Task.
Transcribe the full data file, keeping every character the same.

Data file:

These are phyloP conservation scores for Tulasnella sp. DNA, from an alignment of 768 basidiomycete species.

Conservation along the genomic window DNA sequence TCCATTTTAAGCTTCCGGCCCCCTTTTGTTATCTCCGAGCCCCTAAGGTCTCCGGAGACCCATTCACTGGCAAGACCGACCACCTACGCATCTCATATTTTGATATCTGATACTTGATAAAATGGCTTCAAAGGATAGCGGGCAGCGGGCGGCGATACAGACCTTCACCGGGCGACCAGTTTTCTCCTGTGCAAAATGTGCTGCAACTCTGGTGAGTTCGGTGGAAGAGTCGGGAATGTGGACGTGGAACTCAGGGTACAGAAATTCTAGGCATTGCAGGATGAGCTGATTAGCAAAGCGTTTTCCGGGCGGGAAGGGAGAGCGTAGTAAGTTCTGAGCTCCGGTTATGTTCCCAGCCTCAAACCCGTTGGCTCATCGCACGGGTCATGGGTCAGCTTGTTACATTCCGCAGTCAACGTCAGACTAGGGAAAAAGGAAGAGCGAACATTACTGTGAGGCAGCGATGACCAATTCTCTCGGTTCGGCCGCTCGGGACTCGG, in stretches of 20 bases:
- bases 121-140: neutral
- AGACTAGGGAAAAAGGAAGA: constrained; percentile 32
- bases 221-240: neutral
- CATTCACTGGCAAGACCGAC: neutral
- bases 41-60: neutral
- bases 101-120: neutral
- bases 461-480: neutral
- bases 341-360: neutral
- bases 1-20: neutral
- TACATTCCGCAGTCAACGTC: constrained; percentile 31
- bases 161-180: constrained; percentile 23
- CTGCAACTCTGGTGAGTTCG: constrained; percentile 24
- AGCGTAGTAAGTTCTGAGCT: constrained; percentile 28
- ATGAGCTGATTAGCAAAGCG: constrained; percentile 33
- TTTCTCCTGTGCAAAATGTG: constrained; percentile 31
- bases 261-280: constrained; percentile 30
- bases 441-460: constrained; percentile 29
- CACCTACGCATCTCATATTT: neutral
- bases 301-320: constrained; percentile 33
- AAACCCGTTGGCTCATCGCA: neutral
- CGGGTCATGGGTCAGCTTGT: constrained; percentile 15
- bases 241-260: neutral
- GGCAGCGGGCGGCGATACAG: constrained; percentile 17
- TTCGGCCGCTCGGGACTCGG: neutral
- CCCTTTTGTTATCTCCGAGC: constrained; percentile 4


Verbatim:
These are phyloP conservation scores for Tulasnella sp. DNA, from an alignment of 768 basidiomycete species.

Conservation along the genomic window DNA sequence TCCATTTTAAGCTTCCGGCCCCCTTTTGTTATCTCCGAGCCCCTAAGGTCTCCGGAGACCCATTCACTGGCAAGACCGACCACCTACGCATCTCATATTTTGATATCTGATACTTGATAAAATGGCTTCAAAGGATAGCGGGCAGCGGGCGGCGATACAGACCTTCACCGGGCGACCAGTTTTCTCCTGTGCAAAATGTGCTGCAACTCTGGTGAGTTCGGTGGAAGAGTCGGGAATGTGGACGTGGAACTCAGGGTACAGAAATTCTAGGCATTGCAGGATGAGCTGATTAGCAAAGCGTTTTCCGGGCGGGAAGGGAGAGCGTAGTAAGTTCTGAGCTCCGGTTATGTTCCCAGCCTCAAACCCGTTGGCTCATCGCACGGGTCATGGGTCAGCTTGTTACATTCCGCAGTCAACGTCAGACTAGGGAAAAAGGAAGAGCGAACATTACTGTGAGGCAGCGATGACCAATTCTCTCGGTTCGGCCGCTCGGGACTCGG, in stretches of 20 bases:
- bases 121-140: neutral
- AGACTAGGGAAAAAGGAAGA: constrained; percentile 32
- bases 221-240: neutral
- CATTCACTGGCAAGACCGAC: neutral
- bases 41-60: neutral
- bases 101-120: neutral
- bases 461-480: neutral
- bases 341-360: neutral
- bases 1-20: neutral
- TACATTCCGCAGTCAACGTC: constrained; percentile 31
- bases 161-180: constrained; percentile 23
- CTGCAACTCTGGTGAGTTCG: constrained; percentile 24
- AGCGTAGTAAGTTCTGAGCT: constrained; percentile 28
- ATGAGCTGATTAGCAAAGCG: constrained; percentile 33
- TTTCTCCTGTGCAAAATGTG: constrained; percentile 31
- bases 261-280: constrained; percentile 30
- bases 441-460: constrained; percentile 29
- CACCTACGCATCTCATATTT: neutral
- bases 301-320: constrained; percentile 33
- AAACCCGTTGGCTCATCGCA: neutral
- CGGGTCATGGGTCAGCTTGT: constrained; percentile 15
- bases 241-260: neutral
- GGCAGCGGGCGGCGATACAG: constrained; percentile 17
- TTCGGCCGCTCGGGACTCGG: neutral
- CCCTTTTGTTATCTCCGAGC: constrained; percentile 4